-- Last Updated: Jul-08-13 10:16 AM EST --
See my post above about the term "Light" as it applies to how shallow or deep the boat drafts in the water.
Like you say, it's hull design. Touring SinK's have a more rounded hull and are usually more narrow/longer. This distributes the weight (And displacement of water) along the length of the boat, as well as letting her draft lower in the water. This means the hull creates more drag along it's length, making it harder to turn, thus harder for wind to blow off course (Why many touring kayaks need rudders to help turn).
Sit-On-Tops are usually flatter on the bottom, and wider. The means they draft more shallow in the water. Most of their resistance is in the middle, where it's flatter. This means they are easier to blow laterally (Sideways) across the surface of the water.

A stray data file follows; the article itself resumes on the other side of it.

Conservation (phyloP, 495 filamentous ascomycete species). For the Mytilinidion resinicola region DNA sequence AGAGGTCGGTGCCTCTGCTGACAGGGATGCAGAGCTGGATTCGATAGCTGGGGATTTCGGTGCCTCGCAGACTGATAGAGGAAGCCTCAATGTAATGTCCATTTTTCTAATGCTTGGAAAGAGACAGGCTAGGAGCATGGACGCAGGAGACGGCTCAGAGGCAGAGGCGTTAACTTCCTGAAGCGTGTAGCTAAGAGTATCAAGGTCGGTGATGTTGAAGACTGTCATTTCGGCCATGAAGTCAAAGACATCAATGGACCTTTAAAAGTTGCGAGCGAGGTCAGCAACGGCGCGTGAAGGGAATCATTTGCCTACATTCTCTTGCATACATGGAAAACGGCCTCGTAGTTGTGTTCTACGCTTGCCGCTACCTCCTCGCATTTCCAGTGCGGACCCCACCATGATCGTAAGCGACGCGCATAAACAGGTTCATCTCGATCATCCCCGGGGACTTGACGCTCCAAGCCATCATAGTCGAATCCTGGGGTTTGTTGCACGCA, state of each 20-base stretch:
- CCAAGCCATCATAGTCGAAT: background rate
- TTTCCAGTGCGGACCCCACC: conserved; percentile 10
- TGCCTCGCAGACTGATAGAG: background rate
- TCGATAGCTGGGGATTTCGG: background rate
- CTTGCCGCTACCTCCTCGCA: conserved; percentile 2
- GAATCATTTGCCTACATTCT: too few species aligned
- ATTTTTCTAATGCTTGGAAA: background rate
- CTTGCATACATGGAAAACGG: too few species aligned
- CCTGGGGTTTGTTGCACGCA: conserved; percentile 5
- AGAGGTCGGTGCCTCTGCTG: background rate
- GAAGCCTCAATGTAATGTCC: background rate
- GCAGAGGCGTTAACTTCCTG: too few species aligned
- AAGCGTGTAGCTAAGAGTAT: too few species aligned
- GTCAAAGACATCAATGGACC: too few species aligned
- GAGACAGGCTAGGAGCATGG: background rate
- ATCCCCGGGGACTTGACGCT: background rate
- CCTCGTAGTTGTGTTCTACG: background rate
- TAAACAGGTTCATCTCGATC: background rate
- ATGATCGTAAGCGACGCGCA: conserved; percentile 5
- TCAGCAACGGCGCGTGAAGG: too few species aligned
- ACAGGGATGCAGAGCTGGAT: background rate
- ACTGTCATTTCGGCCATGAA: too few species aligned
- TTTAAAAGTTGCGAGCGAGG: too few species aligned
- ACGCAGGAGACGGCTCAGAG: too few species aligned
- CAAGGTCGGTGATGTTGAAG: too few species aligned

Weight wise, you can take a touring SinK and a Rec SoT of the same physical weight and put them in the water empty. The SoT, because of it's hull design and how it displaces water is going to be "Ligher" in the water. It's a nautical term referring to how high a boat sits in the water (it's draft), and less about the physical weight of the boat.
Bent Shaft Canoe Paddles
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